Posted in Lawyers

What Does A Real Estate Lawyer In Warrenton Do?

What Does A Real Estate Lawyer In Warrenton Do? Posted on July 2, 2014

In Virginia, real estate transactions are overseen by an attorney who is familiar with title requirements and contracts. The attorney attends the closing for the property to protect the interests of each party involved. If you have considered buying or selling a property, it is in your interest to speak to a Real Estate Lawyer in Warrenton to determine your rights. A Real Estate Lawyer in Warrenton begins by creating a sales contract for the seller. This contractor includes all the terms in which the seller prefers.

This includes whether or not they will pay the closing costs when the property sells. It also includes any restrictions related to how the property is used. Next, the attorney is responsible for conducting a title search. He or she is required to search at least twenty years prior to determine whether or not the titles were properly transferred from one owner to another. In basic, this search is utilized to determine the rightful owner of the property. Any discrepancies in the title should be remedied before the property is sold.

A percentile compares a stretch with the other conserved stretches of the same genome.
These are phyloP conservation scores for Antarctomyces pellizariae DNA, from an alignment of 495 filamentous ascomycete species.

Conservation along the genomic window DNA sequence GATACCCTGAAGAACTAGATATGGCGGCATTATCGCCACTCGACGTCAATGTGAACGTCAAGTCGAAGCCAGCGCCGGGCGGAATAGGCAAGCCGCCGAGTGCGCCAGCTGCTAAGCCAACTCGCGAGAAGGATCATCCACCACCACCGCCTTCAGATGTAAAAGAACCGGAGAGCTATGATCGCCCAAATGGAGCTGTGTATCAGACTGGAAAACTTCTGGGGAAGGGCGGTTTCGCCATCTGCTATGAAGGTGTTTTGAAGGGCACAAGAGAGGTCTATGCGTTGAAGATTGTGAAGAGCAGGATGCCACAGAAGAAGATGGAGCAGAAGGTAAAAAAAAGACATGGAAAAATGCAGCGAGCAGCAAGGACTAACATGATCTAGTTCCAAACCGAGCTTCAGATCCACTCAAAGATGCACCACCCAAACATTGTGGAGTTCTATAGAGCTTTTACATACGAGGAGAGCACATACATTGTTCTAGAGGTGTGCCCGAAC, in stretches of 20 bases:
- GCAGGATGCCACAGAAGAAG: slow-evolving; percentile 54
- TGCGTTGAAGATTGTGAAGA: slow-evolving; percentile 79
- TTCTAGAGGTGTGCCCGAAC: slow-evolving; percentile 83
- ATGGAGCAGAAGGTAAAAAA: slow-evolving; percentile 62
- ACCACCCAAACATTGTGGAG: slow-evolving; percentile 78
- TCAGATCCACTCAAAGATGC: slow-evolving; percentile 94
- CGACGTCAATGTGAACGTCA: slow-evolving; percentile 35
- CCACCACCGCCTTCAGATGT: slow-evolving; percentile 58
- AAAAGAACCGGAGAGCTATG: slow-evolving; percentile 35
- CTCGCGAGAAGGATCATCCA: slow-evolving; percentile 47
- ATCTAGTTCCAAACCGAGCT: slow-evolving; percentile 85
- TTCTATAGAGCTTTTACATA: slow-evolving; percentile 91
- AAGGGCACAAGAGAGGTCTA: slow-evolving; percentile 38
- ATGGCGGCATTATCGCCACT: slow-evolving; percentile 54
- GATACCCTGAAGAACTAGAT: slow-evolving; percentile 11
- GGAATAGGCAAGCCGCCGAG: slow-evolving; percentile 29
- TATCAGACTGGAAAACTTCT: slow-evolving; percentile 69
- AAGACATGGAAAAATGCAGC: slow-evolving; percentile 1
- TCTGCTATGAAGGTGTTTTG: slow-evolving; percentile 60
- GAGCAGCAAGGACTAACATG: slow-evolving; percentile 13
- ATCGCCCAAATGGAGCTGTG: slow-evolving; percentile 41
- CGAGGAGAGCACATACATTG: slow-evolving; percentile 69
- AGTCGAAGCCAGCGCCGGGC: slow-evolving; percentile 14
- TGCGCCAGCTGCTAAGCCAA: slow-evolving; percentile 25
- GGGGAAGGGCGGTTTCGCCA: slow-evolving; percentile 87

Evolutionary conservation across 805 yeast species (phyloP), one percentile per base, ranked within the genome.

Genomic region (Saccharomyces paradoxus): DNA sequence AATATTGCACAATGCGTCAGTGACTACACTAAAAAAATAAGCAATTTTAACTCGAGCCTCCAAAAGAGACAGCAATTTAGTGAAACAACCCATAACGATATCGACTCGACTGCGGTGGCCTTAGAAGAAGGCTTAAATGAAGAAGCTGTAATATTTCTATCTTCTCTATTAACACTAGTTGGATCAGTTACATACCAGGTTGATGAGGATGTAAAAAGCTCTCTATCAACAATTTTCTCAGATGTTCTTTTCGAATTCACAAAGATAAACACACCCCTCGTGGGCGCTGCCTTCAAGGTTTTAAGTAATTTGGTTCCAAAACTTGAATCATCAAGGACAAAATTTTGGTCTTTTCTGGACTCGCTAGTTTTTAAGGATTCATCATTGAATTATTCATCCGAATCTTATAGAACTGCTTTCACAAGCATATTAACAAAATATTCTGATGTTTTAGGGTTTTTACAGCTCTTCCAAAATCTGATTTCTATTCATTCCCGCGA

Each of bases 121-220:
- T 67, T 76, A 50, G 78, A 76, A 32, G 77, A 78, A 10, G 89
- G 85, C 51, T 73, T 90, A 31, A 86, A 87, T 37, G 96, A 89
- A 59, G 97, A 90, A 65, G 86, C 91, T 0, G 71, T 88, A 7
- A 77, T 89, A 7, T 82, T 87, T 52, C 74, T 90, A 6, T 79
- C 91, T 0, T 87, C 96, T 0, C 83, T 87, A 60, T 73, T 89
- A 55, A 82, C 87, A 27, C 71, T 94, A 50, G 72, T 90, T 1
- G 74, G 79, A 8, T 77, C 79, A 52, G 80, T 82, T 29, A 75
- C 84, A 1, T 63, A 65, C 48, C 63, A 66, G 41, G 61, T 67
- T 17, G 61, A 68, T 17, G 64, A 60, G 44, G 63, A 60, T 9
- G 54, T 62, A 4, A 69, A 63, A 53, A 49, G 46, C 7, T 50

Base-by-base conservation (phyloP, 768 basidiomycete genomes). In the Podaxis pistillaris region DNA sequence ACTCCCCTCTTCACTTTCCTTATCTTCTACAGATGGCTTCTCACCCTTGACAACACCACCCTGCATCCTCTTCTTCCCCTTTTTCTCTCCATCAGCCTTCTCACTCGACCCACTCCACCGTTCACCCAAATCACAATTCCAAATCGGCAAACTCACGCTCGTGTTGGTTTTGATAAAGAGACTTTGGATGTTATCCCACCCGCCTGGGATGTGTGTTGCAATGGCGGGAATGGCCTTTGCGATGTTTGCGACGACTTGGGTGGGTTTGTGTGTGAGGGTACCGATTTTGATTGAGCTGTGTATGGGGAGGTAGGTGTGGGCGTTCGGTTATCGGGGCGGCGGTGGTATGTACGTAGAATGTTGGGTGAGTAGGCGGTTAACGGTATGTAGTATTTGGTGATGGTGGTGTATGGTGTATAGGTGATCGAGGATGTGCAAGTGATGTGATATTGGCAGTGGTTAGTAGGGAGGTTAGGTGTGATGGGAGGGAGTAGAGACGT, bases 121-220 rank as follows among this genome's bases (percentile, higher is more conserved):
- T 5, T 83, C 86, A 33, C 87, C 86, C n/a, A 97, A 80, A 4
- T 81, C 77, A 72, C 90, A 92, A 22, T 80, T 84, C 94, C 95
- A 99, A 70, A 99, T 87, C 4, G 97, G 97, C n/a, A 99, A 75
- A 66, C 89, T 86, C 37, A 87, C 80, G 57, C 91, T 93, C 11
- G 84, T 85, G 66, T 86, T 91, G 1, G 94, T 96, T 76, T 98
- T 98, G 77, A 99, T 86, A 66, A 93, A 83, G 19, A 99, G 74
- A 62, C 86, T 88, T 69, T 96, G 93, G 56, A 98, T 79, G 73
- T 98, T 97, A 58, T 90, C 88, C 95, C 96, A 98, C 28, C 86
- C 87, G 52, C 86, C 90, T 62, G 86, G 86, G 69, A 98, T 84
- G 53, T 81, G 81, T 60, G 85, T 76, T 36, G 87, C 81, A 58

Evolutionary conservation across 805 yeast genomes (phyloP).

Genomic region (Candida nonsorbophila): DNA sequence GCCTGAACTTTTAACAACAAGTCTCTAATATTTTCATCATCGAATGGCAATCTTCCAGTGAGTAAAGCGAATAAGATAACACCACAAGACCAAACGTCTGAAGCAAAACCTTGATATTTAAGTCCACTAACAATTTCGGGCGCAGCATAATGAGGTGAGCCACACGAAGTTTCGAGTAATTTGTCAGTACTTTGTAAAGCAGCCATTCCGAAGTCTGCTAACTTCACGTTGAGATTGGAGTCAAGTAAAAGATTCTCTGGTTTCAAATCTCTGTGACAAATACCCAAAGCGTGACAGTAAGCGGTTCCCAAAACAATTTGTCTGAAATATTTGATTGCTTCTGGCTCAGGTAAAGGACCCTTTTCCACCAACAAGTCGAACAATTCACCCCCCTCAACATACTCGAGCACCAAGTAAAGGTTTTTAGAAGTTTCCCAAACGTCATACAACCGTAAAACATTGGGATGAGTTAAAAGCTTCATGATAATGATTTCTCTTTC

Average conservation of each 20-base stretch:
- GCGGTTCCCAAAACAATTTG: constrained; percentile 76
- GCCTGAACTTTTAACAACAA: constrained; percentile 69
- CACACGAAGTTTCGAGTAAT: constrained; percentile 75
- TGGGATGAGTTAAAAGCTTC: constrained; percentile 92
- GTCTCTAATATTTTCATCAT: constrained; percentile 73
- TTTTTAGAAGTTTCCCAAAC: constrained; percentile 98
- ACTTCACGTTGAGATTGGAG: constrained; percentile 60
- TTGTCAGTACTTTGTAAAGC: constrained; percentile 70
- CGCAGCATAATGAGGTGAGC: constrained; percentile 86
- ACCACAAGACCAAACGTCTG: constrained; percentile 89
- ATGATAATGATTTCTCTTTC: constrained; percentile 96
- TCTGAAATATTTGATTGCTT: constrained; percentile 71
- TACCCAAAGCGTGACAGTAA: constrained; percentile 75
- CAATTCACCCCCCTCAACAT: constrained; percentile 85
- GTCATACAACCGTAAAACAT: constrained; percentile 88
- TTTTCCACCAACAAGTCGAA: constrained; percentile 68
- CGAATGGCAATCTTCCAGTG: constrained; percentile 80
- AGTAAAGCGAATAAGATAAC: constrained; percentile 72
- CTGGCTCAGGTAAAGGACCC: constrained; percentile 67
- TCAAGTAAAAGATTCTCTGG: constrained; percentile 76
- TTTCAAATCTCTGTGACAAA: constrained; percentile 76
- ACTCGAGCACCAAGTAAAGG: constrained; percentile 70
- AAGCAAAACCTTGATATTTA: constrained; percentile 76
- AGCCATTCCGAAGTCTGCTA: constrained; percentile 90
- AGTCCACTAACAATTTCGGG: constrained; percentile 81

During the closing, the Real Estate Lawyer in Warrenton reviews the insurance documentation to establish that the buyer has secured an adequate amount of coverage. If the property is situated in a flood zone, the buyer is required to purchase this policy before the closing. These policies are verified by the attorney during the property closing. The attorney reviews the mortgage documentation to establish that the lender hasn’t included any clauses that could produce an issue for the borrower in the future.

With new predatory lending laws, it is necessary for an attorney to ensure that the mortgage lender followed these requirements. The attorney verifies the calculations listed in the mortgage documentation. To secure the interests of all parties involved a Real Estate Lawyer in Warrenton examines all information presented by both sides. They also prevent unethical practices conducted by lenders, insurance companies, and real estate agents. If you plan to buy or sell property, you should contact an attorney to establish your rights and prevent potential delays and hindrances throughout the buying or selling process.

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